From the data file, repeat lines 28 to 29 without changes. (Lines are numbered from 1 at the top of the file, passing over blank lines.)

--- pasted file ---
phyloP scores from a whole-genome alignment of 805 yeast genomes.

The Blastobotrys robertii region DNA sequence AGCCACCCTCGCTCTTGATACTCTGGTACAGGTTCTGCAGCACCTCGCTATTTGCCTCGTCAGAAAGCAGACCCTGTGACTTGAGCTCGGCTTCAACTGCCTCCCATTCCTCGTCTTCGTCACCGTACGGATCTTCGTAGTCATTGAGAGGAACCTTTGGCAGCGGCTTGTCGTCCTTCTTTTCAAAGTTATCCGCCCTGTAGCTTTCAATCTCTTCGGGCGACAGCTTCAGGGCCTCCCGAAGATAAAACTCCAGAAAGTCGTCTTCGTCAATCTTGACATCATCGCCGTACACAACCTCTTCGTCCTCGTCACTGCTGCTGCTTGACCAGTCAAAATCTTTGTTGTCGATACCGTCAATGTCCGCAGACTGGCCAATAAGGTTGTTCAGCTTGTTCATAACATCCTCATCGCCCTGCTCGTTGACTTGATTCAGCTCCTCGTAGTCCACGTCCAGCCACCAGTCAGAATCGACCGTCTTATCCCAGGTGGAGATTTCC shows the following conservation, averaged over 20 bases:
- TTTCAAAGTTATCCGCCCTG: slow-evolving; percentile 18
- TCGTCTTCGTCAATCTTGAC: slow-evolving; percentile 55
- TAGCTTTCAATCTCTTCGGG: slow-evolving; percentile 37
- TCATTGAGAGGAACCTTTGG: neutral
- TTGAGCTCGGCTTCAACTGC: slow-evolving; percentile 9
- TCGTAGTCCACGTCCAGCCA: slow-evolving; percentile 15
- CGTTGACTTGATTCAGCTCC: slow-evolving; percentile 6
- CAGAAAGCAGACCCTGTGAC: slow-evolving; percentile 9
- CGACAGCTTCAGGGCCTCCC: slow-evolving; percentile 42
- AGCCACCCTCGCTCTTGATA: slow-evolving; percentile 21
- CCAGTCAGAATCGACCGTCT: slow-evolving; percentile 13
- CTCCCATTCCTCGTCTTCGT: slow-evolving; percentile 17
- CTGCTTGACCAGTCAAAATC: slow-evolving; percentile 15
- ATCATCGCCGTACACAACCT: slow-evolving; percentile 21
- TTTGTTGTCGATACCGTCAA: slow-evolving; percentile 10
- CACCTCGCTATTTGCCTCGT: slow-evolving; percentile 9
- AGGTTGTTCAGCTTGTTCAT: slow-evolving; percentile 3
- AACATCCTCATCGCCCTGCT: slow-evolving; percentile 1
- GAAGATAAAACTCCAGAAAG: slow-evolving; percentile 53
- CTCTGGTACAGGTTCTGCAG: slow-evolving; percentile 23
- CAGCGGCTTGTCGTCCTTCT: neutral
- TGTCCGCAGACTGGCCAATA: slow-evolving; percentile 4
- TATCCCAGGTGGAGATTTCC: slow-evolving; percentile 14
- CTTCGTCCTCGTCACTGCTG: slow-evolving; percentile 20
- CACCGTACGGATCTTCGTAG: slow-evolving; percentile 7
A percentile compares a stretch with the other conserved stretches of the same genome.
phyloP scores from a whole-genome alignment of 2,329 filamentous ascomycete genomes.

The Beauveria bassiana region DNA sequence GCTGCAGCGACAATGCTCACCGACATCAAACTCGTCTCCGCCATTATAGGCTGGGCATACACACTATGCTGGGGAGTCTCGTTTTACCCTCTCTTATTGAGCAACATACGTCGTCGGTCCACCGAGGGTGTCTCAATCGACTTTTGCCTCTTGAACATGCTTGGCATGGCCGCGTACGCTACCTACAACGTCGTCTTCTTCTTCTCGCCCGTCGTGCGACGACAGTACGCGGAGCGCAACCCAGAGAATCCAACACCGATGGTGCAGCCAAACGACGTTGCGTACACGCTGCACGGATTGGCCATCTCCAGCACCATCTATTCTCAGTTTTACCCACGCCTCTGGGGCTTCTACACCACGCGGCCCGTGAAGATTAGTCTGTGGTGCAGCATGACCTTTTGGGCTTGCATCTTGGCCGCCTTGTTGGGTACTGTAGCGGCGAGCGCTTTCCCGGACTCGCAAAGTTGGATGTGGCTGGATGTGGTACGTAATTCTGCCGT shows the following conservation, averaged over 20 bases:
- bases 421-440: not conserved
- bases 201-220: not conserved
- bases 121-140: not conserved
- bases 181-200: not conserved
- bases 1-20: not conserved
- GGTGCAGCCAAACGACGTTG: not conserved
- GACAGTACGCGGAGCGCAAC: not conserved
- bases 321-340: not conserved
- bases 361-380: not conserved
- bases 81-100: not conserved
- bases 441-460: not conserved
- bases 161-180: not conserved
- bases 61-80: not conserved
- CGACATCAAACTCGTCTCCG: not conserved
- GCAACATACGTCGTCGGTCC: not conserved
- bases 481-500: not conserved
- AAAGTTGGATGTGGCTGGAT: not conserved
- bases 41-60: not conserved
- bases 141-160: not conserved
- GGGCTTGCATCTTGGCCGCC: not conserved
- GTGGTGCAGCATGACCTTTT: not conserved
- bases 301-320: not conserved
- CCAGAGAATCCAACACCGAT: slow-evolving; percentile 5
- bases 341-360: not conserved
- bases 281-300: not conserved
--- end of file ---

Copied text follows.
A percentile compares a stretch with the other conserved stretches of the same genome.
phyloP scores from a whole-genome alignment of 2,329 filamentous ascomycete genomes.